Total eclipse only the rich will see

Thousands of astronomers from all over the world are descending on remote Pacific islands for a spectacular total eclipse of the Sun. They are the ones with the money to travel, for few live beneath the eclipse track.

A total eclipse in August 2008 by Anthony Ayiomamitis

The eclipse will be a stunning sight as the Moon completely blots out the Sun’s disk, turning day into night. It lasts over five minutes at the optimum location.

The rare event occurs along a track thousands of miles long. But because that track is almost entirely over the sea, there are few places on land from which to see it.

Contrast that with the total solar eclipse just a year ago on July 22, 2009. Its track covered some of the most densely inhabited regions of the world including India and China, meaning that it might have been seen by millions.

A favourite destination for sun worshippers this time is Easter Island, 3,510 km (2,180 mi) west of mainland Chile. The influx from all over the globe will temporarily treble the population of the island – famous for its 887 ancient stone statues, called moais.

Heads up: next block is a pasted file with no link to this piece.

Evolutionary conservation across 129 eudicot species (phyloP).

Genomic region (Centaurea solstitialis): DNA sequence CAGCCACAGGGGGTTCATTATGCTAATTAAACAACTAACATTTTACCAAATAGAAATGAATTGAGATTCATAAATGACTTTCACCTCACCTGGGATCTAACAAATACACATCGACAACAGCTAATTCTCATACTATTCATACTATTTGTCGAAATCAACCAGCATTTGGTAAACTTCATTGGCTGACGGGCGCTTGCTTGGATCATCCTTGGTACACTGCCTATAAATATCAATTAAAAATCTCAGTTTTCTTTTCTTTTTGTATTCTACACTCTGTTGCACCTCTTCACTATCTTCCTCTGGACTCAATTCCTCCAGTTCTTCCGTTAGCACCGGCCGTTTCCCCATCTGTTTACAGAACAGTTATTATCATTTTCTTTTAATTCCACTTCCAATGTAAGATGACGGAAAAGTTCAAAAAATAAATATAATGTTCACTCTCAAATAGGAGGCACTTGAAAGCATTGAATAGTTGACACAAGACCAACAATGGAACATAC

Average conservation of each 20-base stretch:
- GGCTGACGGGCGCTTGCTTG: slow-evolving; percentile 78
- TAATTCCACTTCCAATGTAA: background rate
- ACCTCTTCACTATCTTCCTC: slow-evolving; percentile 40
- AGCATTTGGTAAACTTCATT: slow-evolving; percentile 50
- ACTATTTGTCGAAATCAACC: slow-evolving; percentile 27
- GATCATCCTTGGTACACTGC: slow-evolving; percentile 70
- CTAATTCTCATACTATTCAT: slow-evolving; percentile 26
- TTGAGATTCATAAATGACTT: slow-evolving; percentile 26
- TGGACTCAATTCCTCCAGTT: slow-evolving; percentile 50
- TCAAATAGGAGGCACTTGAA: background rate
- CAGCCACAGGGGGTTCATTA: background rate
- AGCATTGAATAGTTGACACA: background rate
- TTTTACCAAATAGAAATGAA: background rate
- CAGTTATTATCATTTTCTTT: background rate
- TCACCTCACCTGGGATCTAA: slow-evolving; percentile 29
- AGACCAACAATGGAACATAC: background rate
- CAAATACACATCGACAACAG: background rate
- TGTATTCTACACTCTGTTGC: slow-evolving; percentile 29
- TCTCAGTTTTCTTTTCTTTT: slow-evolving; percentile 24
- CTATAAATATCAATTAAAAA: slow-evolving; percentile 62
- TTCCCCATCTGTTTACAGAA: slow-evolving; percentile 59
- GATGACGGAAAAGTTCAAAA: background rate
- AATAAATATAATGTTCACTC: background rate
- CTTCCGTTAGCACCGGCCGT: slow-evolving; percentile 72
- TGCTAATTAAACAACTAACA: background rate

Usually there are around 2,000 people living in the island’s single village of Hanga Roa. But another 4,000 are expected to fly into its airport on eclipse expeditions. They are said to include Google co-founder Larry Page aboard his private jet.

How the eclipse shadow will fall

The spectacle begins when the Moon’s shadow touches the Earth a few hundred miles north of New Zealand. But it only crosses Mangaia in the Cook Islands and a few deserted atolls in the South Pacific before it reaches Easter Island. After that it hit the southernmost tip of South America just as the Sun is low in the sky and about to set.

Many eclipse fans have booked trips on cruise liners which will steer them to the eclipse track. And some have even paid thousands of dollars to charter aircraft to take them above cloud-level for a view.

You will find everything you could ever want to know (and more) about the eclipse at NASA’s special page. And come back to for details of how it went!

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